January 14, 2009

BOOK: YA author takes off with ‘Handcuffs’

Louisville teacher pens a novel

Book signing by Bethany Griffin
Sunday, Jan. 18
Carmichael’s Bookstore
2720 Frankfort Ave.
Free; 4 p.m.

 

Bethany Griffin has taught English at Bullitt East High for years, during which time she has raised two children. Over that time, spending all her energy on her own kids or her school kids, she gained an understanding of youth that many adults forget with age.

Now Griffin’s young-adult novel “Handcuffs” has been published by Delacorte/Random House, and the author will appear at Carmichael’s Sunday afternoon for a reading/signing.

This novel addresses difficult teen relationships of all sorts — with siblings, parents, friends and neighbors. And — lest you think the title’s just some kink titillation — with the local police department, as well. But there are also ex-boyfriends who evoke continuing passion, and ex-friends caught up in cyberbullying.

Protagonist Parker Prescott’s most difficult challenges may lurk among the shadows behind everyone’s expectations that she’s “the ice princess,” full of self-discipline. She sees herself instead as self-limiting. But after the initial scene with handcuffs, and Parker’s own try at online mischief, a young man knocks at her door — and he might not deserve the restraining order under which he must live. Parker will learn from all these events … but she’ll learn in her own way, subject to her age, stubbornness and precarious hopes.

The author had her own hopes rewarded, with this story accepted in rapid order by a major literary agency and then one of New York’s most prestigious publishers.

“I guess I write a really good query letter,” she says. “I sent out to about 30 agents and about 15 of them requested either partial or full manuscripts. I ended up with an agent at Writer’s House … she was willing to work with me, and it’s the type of (agency) that can get books into Random House.”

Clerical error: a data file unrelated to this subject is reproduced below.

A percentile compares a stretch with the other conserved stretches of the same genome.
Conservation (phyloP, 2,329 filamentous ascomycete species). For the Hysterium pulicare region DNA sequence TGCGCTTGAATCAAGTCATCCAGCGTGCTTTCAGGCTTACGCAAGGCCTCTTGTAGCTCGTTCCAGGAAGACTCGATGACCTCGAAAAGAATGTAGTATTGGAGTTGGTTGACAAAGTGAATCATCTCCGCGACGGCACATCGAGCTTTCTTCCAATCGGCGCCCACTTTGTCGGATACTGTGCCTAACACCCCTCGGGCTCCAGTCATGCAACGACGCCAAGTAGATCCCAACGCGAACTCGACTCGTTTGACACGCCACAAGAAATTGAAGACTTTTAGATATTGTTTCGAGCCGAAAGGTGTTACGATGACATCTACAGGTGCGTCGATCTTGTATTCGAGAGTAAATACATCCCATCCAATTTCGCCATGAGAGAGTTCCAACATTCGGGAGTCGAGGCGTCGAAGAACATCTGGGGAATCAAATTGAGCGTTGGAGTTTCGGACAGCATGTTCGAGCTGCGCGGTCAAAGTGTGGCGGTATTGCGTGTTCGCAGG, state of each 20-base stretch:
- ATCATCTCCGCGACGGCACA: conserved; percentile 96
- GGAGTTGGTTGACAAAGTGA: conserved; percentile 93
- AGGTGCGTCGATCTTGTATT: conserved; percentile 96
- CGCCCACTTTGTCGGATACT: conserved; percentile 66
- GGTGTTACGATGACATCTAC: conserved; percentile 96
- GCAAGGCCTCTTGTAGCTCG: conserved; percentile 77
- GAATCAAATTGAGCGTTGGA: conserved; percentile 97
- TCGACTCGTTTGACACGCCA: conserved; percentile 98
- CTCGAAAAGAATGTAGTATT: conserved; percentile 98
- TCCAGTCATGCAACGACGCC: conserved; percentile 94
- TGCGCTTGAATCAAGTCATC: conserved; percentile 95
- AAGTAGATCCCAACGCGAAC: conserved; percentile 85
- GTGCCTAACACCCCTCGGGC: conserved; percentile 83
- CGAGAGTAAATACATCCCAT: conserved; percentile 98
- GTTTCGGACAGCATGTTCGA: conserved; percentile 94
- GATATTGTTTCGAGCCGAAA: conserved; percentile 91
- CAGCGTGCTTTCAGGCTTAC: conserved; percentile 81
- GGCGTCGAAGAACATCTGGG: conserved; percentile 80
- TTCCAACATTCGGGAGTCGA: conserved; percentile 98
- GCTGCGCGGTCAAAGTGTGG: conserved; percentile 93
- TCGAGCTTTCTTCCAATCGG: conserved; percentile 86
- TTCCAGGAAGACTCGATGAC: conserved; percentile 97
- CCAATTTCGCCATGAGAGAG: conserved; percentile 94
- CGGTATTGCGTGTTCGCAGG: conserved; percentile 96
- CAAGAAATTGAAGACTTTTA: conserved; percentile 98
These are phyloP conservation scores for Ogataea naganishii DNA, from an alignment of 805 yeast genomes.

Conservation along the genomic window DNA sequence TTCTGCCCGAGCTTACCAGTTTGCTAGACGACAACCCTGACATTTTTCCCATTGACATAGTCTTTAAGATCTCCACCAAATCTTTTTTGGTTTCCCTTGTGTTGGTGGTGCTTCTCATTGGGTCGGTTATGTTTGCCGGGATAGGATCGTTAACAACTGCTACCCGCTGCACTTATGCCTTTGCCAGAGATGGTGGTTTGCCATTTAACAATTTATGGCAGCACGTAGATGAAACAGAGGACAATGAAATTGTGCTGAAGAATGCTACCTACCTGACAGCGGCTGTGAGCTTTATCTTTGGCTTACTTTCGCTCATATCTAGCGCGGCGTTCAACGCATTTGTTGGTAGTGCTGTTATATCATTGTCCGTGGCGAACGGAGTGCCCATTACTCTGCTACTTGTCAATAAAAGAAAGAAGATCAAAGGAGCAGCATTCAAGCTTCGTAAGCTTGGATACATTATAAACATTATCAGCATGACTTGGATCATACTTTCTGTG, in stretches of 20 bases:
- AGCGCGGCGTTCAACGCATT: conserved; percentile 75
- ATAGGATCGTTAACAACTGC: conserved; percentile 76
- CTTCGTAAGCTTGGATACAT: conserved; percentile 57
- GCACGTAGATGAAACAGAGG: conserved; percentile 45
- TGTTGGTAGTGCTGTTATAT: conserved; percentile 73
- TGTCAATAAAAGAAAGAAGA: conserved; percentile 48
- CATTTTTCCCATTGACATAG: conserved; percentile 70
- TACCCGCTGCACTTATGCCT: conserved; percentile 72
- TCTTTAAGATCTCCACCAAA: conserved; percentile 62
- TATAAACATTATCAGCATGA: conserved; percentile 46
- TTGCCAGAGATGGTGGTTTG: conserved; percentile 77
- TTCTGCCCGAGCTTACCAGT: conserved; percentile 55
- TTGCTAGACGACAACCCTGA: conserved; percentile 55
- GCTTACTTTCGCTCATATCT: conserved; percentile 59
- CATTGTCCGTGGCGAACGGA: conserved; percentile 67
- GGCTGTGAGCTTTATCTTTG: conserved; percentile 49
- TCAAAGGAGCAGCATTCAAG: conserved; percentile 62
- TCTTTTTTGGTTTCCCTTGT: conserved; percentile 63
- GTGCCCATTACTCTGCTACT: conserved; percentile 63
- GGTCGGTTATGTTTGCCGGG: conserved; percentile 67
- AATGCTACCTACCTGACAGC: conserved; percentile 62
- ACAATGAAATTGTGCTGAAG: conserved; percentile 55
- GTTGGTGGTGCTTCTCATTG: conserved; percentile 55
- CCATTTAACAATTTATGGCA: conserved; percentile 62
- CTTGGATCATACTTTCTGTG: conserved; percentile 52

Good timing might also have helped with acceptance of this storyline, which has surface elements akin to scripts from “Gossip Girl” or “Skins.” Griffin acknowledges that she’s heard about a turning tide in young adult fiction, “coming back to less-edgy material. Which is fine with me — I don’t think everything has to be pushing the limits. But I enjoy a lot of the more realistic stuff.” Such as the ex-boyfriend who excites and incites Parker into regularly considering her sexual willingness?

Griffin is a teacher who knows her town and its high school population (“more conservative than many places, yet if you stand in the hallway, you’ll hear a whole string of … just about every word imaginable”), and keeps an eye out for backlash against perceived moral transgressions. “Some of my favorite books have had huge campaigns against them. Death threats against principals who allowed them to be taught. ‘Fat Kid Rules the World’ is one that I’ve considered teaching, and then I read up on some issues that were happening with that book, which mainly just has adult language in it.”

Griffin’s editor at Random House is now considering her new manuscript “Greed.” It’s set in Louisville’s Highlands and has its own edginess — not involving hetero teens exploring metal restraint.